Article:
Views from the Hills by R. E. Stevens, GENESIS II (The Second Beginning) E-Mail

Test Markets

I got a call from a friend, Rich Glass, a Vice President of A.C. Nielsen Market Decisions.  Rich said he was surprised that I was not more of a proponent of Test Markets, considering my dedication to the concept of "Assessment in Context."

Somehow and somewhere along the line, Rich got the impression that I did not like Test Markets.  First of all, that is not true.  I think Test Markets are a valuable tool.  I have been involved in many over the years and found them to be helpful in correcting problems before expanding nationally and helpful in quantifying consumers behavioral responses to a new brand (or new version).  The type of test market (controlled market or sell-in) and the learning from each (production and distribution issues, trade acceptance or sell-in success, and most importantly consumer viability) may vary but the critical question answered by the test market is:
Will people in the "real world" with "real needs" purchase the new product?
(Note the use of the world "REAL."  I am not a fan of simulated test marketing.)

While the objective is "Assessment in Context," it is assessment of real world conditions.  Care must be taken in conducting the research to ensure realistic assumptions are made within the marketing plan.  I have been involved in Test Markets where the conditions were not realistic.  We spent more money per household than was ever possible in a national environment.  Also, competitors might do something in a test market that they would never do or could not afford to do in a national market.  For instance, in one of the last sell-in Test Markets where I was involved, two weeks before we were to open the market, a major competitor had a "buy one, get one free" sale of their brand.  They literally took a major portion of the market "off the table" for us for the next four to six months.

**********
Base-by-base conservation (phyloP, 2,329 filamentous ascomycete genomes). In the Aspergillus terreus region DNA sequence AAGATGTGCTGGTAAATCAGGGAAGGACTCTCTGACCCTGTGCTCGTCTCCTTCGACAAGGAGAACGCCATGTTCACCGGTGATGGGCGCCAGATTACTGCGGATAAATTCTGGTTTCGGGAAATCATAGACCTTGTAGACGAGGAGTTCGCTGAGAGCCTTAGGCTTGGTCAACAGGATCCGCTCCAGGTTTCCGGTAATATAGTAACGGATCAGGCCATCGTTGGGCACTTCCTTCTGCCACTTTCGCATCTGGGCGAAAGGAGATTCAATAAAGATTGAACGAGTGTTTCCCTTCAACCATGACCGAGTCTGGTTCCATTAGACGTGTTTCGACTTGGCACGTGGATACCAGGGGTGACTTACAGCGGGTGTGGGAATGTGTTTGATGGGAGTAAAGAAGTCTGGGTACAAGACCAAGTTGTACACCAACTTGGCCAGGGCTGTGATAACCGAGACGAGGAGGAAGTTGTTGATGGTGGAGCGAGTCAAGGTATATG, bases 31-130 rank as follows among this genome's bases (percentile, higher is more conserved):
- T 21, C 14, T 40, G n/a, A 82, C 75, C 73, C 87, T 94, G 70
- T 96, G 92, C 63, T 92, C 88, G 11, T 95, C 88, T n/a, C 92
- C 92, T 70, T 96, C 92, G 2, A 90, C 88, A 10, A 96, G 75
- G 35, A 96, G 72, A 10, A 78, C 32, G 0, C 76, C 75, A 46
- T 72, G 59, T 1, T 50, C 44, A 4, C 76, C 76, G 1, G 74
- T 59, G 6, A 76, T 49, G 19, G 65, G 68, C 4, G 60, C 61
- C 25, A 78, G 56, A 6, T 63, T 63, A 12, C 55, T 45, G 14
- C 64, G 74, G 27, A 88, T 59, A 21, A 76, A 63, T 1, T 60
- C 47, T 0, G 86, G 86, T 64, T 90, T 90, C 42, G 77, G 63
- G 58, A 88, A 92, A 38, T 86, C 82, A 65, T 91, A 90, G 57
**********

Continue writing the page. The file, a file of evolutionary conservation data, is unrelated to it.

I just completed a meeting with Rich to discuss our different points of view pertaining to "Test Markets."  Rich answered my concerns with a couple of good points.  First, while I believe if the manufacturer says, "this is the funding we plan for the introduction, these are the promotions we are planning and this is the market penetration we will achieve year one," we are obligated to conduct our research and analysis utilizing their commitment.  Rich believes that if the plan put forward is unreasonable, it must and is challenged so that the plan is executed in the same manner as the national plan will be executed.  Secondly, if a competitor interjects a bias within the Test Market, the manufacturer will know and take corrective action.  Rich believes this to be low because competition knows they will receive "retaliation" if they themselves go to Test Market in the future.

I believe Rich and I are very close in our thinking when it comes to the use of Test Markets.  For perspective, I would (almost) never suggest moving forward to a national roll-out without Test Market Data.

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